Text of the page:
THE BOTTOM LINE
Active SEC quarterbacks with the highest win percentage as a starter:
QUARTERBACK // W-L // PCT.
AJ McCarron // 25-2 // .926
Connor Shaw // 17-3 // .850
Jeff Driskel // 11-2 // .846
Johnny Manziel // 11-2 // .846
Zach Mettenberger 10-3 // .769
Aaron Murray // 28-13 .683
There are four returning Southeastern Conference quarterbacks who produced at least 11 victories last season as the starter, and three of them roll right off the tongue.
AJ McCarron has guided Alabama to back-to-back national championships. Texas A&M's Johnny Manziel became the first freshman to win the Heisman Trophy, and Georgia's Aaron Murray is poised to rewrite the league record books this year.
The fourth is Florida junior Jeff Driskel, who remains somewhat of an enigma midway through his college career. Driskel was thrust into action as a true freshman under coordinator Charlie Weis when senior starter John Brantley suffered a knee injury, and he became the starter last year under Brent Pease.
"There is no question his experience will help in his development at the position," Gators head coach Will Muschamp said after the conclusion of spring practice. "It's year two of the scheme and the system and its terminology, and I think we're going to play better around him. That's the bottom line.
"The quarterback is like the head coach in that you get way too much credit when things go right and you get way too much blame when they don't. That's the position, and he understands that."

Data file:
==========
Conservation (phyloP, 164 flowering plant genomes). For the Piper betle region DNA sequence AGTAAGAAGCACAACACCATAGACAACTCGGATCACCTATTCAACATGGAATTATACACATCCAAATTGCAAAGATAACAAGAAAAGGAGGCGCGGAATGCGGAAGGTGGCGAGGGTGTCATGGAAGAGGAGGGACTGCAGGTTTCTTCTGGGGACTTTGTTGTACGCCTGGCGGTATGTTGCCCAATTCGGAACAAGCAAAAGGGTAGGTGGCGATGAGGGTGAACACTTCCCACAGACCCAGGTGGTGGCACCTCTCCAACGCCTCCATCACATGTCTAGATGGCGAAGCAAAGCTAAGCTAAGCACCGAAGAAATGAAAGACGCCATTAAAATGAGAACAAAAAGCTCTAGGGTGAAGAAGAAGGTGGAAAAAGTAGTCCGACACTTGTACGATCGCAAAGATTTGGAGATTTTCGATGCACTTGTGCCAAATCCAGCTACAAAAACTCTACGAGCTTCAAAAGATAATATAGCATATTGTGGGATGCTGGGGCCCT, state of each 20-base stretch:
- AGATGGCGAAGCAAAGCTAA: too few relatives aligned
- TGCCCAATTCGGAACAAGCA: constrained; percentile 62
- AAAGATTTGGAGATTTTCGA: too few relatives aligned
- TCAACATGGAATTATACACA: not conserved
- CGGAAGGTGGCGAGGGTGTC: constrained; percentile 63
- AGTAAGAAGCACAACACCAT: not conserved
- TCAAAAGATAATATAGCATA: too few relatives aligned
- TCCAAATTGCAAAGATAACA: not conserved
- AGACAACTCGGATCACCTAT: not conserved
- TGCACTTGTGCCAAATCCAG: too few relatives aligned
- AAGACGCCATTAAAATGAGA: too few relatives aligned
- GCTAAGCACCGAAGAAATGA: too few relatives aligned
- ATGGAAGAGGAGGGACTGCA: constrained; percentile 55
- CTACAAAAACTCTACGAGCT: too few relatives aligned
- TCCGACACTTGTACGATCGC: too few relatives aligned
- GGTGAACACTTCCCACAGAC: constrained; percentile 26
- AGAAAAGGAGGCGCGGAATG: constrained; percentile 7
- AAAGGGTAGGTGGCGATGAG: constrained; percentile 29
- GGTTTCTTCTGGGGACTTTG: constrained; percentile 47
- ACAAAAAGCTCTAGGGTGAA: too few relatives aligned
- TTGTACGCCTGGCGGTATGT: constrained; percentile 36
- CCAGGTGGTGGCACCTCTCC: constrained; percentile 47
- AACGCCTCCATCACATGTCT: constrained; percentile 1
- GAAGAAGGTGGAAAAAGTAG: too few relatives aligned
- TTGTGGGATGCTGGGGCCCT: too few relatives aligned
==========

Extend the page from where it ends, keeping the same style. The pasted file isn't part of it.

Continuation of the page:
South Carolina also won 11 games last season, but Connor Shaw missed two of those wins due to injury.
Driskel completed 156 of 245 passes last season (63.7 percent) but for only 1,646 yards. Florida's grind-it-out offense relied on 1,152-yard rusher Mike Gillislee with some assistance from Driskel, who rushed for 177 yards at Vanderbilt and 81 at Tennessee in totaling 413 yards for the season.
The Gators are expected to have another stout ground game this season despite Gillislee's departure to the NFL, but Driskel recognizes he has to improve a passing attack that ranked 114th nationally. Florida's offense overall ranked 103rd.
"I need to make more vertical plays," the 6-foot-4, 232-pounder from Oviedo, Fla., told reporters earlier this spring. "Last year, it was more about handing the ball off, handing the ball off again and then getting the conversion on third down. It's hard to just to put drives together consistently.
"You've got to hit big plays in order to score touchdowns, and we need to do that more."
Though Muschamp believes Driskel may have received too much of the praise and too much of the criticism a year ago, the success of the Gators often depended on his decisions. Driskel passed for 11 touchdowns and only one interception in Florida's 11 victories, but he had one touchdown and four interceptions in the two losses.
Driskel had a costly interception just before halftime of the annual showdown with Georgia, and he had an interception returned for a touchdown on the first play of the Sugar Bowl setback against Louisville.
"He really did attack the offseason, in my opinion, from a mental aspect of the way you're supposed to do it," Muschamp said. "He understands more about what we are as far as where he's protected and where to take the ball as far as the run game and the pass game. I saw us improve up front offensively, and I think we're improved at the wideout position.
"We still need to take some strides at tight end, and I think we'll have quality backs again."
Contact David Paschall at email@example.com or 423-757-6524.